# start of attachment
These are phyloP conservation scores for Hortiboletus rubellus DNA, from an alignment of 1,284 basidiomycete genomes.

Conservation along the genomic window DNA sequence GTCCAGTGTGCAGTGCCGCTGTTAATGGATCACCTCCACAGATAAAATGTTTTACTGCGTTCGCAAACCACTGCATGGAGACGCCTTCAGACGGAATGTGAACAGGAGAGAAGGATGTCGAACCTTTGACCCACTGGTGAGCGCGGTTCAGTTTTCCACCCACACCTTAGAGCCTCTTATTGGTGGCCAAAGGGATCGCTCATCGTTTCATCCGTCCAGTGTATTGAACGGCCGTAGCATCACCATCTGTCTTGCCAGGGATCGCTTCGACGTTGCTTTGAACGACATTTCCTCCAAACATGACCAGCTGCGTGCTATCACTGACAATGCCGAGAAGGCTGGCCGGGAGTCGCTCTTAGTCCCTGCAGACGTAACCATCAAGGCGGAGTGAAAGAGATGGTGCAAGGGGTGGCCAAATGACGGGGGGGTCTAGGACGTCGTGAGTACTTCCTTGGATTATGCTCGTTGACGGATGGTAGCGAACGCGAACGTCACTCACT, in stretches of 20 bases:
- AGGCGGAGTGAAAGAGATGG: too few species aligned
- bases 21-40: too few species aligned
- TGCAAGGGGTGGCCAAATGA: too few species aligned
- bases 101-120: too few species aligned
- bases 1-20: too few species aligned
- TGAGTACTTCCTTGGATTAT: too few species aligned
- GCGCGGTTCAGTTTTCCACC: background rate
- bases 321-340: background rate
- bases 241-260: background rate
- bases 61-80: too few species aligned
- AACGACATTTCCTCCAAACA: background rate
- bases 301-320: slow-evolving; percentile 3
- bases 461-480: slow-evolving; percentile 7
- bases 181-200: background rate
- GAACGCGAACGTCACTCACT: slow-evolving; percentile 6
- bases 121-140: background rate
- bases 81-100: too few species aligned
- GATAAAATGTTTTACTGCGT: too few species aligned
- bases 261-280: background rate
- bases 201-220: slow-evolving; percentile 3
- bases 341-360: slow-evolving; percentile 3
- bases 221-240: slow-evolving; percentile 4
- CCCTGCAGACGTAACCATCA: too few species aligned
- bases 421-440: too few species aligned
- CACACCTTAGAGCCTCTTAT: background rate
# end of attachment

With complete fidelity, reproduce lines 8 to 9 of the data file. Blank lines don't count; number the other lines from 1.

- TGAGTACTTCCTTGGATTAT: too few species aligned
- GCGCGGTTCAGTTTTCCACC: background rate